The Mixer chip provides volume control of various input and output sources. It also
controls the selection of the recording source.
The MIDI Port on Sound Blaster cards conform to the International MIDI
Association specifications. Through this port, MIDI messages can be transmitted to
and received from external MIDI devices.
Introduction
ix
What You Should Know
This manual assumes you are familiar with system level programming on the IBM
PC. This includes programming knowledge of the Direct Memory Access (DMA)
Controller, Programmable Interrupt Controller (PIC), and System Timer. Refer to
"Relevant Information" in the appendix if you need more information on these
subjects.
Familiarity in programming the X86-family of microprocessors is also required,
since assembly code for that range of microprocessors is used in many of the
discussions.
This manual also assumes you are familiar with changing the base I/O address,
interrupt and DMA channels of Sound Blaster cards.
Some chapters in this manual assume additional knowledge on your part. The
introductions to these chapters will list these assumptions.
Scope and Manual Organization
This manual focuses on the Creative-specific hardware programming of the
following:
„
Digital Sound Processor
„
Mixer Chip
„
MIDI Port
Refer to Appendix B, "Relevant Information" if you are interested in programming
the FM chips or the joystick.
This manual is divided into the following chapters:
Chapter 1, "Hardware Overview", gives an overview and functional block diagram of
the Sound Blaster cards.
Chapter 2, "Introduction to DSP Programming", presents the basic knowledge needed
to access the DSP. You may not be able to proceed until you have mastered the
characteristics of the DSP. Read this chapter carefully.
x
Introduction
Chapter 3, "Digitized Sound I/O Programming", describes the programming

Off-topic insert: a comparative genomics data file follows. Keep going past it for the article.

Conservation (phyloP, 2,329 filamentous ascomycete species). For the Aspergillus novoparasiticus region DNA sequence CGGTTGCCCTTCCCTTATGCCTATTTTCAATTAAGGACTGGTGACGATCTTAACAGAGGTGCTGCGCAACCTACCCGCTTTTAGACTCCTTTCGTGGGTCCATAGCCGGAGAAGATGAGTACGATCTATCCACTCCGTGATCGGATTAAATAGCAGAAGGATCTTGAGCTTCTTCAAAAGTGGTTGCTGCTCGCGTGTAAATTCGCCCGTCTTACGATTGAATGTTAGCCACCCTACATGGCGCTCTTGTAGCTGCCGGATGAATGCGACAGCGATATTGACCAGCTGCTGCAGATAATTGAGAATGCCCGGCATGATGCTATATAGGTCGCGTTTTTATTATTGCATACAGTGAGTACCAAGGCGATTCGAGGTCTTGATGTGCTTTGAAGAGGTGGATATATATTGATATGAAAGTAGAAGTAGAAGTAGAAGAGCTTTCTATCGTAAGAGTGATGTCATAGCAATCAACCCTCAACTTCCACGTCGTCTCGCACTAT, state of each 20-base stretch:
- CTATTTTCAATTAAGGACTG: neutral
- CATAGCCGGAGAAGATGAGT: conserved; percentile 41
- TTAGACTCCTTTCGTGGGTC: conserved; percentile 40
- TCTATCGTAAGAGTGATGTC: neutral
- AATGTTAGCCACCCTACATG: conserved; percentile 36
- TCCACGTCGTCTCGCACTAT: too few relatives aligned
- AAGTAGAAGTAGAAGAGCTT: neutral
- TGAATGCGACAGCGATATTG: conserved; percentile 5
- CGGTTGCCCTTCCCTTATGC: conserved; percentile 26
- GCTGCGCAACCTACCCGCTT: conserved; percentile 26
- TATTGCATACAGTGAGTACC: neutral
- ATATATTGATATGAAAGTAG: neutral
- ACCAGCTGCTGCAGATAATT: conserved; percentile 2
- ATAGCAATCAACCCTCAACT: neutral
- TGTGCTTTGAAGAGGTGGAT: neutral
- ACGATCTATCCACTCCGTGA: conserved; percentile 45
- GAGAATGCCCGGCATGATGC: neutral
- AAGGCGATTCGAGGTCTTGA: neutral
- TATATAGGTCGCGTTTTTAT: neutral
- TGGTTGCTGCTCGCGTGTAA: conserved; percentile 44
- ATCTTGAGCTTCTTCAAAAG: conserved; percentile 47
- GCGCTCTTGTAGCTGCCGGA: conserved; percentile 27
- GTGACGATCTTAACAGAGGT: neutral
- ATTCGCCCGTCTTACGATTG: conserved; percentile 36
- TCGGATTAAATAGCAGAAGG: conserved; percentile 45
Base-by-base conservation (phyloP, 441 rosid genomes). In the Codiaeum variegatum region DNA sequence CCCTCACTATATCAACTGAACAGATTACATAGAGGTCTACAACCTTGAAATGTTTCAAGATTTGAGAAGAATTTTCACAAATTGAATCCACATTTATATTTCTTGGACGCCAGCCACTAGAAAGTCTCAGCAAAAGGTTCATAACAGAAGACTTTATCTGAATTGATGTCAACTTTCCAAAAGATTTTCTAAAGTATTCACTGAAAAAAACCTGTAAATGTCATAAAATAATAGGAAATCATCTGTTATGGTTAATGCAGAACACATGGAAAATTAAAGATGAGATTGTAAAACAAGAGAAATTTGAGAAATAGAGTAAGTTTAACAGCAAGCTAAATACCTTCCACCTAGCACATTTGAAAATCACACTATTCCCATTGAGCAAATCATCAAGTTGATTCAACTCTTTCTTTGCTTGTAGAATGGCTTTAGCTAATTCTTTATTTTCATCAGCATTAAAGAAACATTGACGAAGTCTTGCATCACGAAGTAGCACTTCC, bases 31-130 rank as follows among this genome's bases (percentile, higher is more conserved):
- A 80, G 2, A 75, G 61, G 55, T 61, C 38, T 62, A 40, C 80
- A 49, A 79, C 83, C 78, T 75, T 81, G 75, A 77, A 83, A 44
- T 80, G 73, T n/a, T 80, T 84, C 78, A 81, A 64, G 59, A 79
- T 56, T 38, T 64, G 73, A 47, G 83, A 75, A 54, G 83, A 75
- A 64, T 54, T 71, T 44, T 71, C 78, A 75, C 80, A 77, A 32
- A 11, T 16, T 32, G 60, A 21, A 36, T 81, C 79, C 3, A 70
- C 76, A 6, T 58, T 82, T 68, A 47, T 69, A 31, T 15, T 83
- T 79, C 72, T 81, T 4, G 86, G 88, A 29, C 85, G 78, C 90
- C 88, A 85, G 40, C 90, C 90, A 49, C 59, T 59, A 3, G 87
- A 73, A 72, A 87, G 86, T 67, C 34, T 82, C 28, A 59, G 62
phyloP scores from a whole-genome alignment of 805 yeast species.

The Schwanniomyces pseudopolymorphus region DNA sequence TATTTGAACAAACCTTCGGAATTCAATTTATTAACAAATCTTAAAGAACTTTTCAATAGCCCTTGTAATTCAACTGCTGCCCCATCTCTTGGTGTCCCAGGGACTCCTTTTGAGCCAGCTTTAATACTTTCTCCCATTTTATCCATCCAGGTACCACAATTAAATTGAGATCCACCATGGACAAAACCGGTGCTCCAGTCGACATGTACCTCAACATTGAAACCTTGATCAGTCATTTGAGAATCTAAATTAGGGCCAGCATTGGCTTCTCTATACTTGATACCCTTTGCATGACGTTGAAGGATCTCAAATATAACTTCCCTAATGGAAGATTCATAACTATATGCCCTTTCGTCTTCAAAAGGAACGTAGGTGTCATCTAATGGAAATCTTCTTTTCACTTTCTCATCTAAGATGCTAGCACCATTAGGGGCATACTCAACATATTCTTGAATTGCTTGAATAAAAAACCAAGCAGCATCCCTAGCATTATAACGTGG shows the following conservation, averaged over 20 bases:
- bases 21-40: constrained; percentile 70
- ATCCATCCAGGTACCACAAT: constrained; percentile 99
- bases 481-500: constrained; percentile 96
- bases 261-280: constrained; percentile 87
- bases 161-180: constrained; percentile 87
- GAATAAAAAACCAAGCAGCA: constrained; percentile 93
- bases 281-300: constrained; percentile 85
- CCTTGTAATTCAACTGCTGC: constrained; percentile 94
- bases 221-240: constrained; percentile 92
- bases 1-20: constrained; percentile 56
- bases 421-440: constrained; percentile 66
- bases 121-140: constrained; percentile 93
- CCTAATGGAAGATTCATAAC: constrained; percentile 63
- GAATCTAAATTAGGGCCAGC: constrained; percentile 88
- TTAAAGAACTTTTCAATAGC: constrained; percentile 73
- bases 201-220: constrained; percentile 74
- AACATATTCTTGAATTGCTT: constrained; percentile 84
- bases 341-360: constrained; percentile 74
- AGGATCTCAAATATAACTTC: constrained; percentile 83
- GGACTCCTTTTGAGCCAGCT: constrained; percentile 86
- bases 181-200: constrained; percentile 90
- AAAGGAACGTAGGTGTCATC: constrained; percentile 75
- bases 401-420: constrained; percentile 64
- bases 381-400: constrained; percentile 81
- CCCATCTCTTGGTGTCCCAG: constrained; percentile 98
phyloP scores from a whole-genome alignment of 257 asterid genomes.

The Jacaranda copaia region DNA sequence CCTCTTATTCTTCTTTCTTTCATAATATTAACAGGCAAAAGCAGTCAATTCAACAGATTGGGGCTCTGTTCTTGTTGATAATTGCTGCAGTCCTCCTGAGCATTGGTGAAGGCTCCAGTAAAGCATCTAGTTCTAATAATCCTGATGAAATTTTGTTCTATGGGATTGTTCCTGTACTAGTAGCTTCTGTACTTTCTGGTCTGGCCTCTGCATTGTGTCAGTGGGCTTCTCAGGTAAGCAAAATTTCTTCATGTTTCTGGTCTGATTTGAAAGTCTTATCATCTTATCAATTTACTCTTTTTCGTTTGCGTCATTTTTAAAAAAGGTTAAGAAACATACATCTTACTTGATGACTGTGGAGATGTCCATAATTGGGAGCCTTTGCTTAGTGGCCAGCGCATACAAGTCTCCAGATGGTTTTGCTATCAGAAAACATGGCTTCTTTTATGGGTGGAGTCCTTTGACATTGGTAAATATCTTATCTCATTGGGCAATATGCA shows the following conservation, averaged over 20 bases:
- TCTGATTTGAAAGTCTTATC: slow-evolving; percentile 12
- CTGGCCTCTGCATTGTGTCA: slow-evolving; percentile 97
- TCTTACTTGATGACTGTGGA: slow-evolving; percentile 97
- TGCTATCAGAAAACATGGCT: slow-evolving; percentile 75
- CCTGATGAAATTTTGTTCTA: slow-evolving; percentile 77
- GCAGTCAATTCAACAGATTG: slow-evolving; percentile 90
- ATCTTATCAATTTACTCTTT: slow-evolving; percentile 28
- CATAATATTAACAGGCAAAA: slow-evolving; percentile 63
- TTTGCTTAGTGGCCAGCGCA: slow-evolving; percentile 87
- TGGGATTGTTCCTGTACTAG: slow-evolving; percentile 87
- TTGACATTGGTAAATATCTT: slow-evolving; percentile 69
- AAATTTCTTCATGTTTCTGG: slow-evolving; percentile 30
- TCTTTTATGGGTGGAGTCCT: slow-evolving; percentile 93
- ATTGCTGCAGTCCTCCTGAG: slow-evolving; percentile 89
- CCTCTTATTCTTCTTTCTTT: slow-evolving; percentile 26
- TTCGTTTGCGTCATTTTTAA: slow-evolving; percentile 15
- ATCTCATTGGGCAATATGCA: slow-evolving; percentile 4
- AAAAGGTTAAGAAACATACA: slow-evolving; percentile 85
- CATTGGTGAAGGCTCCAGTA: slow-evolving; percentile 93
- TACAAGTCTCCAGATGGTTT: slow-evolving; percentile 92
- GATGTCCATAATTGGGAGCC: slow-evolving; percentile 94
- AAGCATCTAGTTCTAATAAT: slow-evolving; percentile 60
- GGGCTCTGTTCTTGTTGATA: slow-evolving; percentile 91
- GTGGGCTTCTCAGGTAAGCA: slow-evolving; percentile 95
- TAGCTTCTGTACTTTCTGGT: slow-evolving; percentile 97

information for digitized sound I/O. This covers 8-bit and 16-bit, mono and stereo,
high-speed and auto-initialize DMA programming.
Chapter 4, "Mixer Chip Programming", discusses the essentials for control of the
mixer chip.
Chapter 5, "MIDI Port I/O Programming", discusses Sound Blaster MIDI Port and
MPU-401 MIDI UART mode programming.
Chapter 6, "DSP Commands", describes the DSP commands in detail.
Appendix A, "Sound Blaster I/O Address Maps", lists the I/O addresses and their
functionalities.
Appendix B, "Relevant Information", lists the sources of the other relevant materials.
Document Conventions
In this manual, the word "you" refers to you the developer or sometimes your
application. The word "user" does not refer to you, but to the person who uses your
applications.
SB1.5, SB2.0 and SBMCV are referred to collectively as Sound Blaster, SBPRO and
SBPRO MCV are referred to collectively as Sound Blaster Pro, SB16 and Sound
Blaster 16 with Advanced Signal Processing are referred to collectively as Sound
Blaster 16.
The term "Sound Blaster cards" is used to refer to the whole series of Sound Blaster
cards.
The terms "Single-cycle" and "Auto-initialize" are used to refer to DMA mode
digitized sound I/O transfer. "Single-cycle" refers to the Single Transfer Mode, and
"Auto-initialize" refers to the Auto-initialize Single Transfer Mode used in the Intel
data sheets.
Introduction
To help you to locate and identify information easily, this manual uses visual cues
and standard text formats. The following typographic conventions are used